When Structured Loyalty Programs Aren't the Answer
By Robert King General Manager, Travel & Hospitality, ClickSquared | October 10, 2010
"Repeat business or behavior can't be bribed. Loyalty has to be earned."
Earning customer loyalty is the goal of virtually any commercial enterprise, and is especially important in industries like travel and hospitality where ongoing patronage is essential to success. A loyal guest is someone who actively seeks your brand, uses it and advocates for it. Guest retention rates, repeat rates, share of wallet, lifetime value and a host of the other common key performance metrics attest to the importance of "loyalty" to business health and growth.
Contrary to common opinion, creating loyalty is not the exclusive responsibility of the marketing team. Guest loyalty is achieved through the successful delivery of all aspects of service, and how well that service aligns to the overall brand promise (i.e., the entirety of the guest's experience relative to the guest's expectations, from initial reservation through check-out). Guests generally reward an organization for meeting its brand promise with increasing loyalty over time. When expectations are not met, (or not met as well as the competition) customer loyalty is difficult to achieve.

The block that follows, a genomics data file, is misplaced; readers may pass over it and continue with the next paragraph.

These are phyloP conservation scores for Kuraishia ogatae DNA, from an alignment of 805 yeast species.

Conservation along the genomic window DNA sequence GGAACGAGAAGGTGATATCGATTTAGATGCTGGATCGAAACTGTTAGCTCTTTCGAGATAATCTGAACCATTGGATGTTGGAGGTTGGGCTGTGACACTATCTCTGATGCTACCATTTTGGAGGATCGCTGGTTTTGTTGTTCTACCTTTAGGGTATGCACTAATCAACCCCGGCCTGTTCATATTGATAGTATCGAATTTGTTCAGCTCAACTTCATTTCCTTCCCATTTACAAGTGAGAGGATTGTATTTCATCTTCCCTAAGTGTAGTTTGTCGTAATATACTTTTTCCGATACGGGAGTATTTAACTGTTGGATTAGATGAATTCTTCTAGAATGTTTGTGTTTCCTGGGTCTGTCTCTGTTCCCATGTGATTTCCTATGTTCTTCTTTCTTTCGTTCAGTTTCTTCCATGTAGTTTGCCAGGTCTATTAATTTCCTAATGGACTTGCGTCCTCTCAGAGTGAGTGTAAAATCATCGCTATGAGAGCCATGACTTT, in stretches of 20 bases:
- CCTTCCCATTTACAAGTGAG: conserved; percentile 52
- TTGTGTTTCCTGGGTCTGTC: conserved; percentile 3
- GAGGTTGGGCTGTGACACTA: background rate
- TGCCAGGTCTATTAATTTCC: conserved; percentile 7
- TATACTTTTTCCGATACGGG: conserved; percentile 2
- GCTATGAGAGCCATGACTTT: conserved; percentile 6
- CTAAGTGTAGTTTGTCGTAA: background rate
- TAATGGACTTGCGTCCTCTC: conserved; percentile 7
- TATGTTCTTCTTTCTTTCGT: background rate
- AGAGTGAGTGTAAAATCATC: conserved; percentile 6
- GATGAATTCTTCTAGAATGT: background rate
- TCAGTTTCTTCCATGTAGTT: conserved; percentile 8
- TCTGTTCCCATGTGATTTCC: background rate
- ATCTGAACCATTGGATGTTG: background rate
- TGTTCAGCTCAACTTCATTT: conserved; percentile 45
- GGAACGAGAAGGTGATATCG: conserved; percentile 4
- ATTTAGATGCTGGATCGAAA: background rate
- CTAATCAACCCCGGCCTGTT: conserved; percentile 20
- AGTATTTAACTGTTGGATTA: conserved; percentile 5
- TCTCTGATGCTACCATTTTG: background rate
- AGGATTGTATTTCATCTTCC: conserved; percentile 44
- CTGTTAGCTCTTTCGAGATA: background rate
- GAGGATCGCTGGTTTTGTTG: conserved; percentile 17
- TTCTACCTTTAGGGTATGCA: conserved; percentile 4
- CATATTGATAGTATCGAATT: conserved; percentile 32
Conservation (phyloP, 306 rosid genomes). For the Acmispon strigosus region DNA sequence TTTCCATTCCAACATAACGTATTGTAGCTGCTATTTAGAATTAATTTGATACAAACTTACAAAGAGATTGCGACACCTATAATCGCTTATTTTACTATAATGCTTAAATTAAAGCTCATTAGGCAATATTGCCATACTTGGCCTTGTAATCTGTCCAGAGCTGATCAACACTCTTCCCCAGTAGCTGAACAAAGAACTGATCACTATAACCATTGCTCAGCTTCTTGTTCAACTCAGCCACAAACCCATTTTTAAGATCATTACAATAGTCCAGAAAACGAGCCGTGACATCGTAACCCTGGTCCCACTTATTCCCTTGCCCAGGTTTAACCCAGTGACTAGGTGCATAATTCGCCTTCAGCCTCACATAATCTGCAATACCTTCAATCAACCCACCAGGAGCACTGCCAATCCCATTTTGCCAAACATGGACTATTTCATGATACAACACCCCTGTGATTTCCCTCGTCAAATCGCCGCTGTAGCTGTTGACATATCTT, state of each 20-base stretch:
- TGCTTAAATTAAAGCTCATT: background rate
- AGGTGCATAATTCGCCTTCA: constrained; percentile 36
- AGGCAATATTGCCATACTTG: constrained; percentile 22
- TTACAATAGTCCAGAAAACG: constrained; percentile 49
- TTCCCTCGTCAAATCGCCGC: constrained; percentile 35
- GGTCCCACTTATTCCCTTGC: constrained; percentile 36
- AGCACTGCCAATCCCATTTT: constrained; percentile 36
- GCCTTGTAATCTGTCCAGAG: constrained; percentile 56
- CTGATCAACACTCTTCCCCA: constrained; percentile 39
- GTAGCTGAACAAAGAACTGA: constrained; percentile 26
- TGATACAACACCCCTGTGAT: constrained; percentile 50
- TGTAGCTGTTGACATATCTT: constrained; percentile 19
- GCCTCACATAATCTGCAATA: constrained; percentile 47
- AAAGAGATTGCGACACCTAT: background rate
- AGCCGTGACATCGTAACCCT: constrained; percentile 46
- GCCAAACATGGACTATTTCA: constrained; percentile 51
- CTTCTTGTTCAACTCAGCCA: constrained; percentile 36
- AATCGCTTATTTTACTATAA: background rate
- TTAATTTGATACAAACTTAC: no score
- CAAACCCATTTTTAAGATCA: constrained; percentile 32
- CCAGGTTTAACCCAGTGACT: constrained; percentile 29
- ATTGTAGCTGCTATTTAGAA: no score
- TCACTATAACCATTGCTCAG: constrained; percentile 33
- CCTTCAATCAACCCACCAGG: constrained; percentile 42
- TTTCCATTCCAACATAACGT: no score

That said, marketing can and should play a key role in promoting customer loyalty. While marketing's role is multi-faceted (development of the brand promise, product/service design, customer research, promotion, etc.), no aspect is more critical than the means by which the organization communicates directly to its customers. In the travel and hospitality industry, structured, membership-based loyalty programs have become a common approach for the larger brands to identify and engage with the "best guests" and grow the guest relationship over time. However, as we will explore below, there may be far more appropriate –and far more effective – loyalty-building alternatives for the vast majority of travel and hospitality providers.
Structured Loyalty Programs... and their limitations
While the origin of the "loyalty program" can be traced back to S&H Green Stamps in 1896, it was arguably American Airlines which transformed the travel industry with its AAdvantage frequent flier program in 1981. According to the 2009 Colloquy Loyalty Marketing Census, airline loyalty programs now include over 277 million U.S. members, and hotel loyalty programs boast nearly 170 million U.S. members. While there are a myriad of permutations, these programs are typically highly-structured, membership-based schemes where a member can earn a given currency (miles, points, stays, etc.) for specific patronage or behavior that can later be redeemed for some benefit or reward (free ticket, free night, upgrade, etc.).
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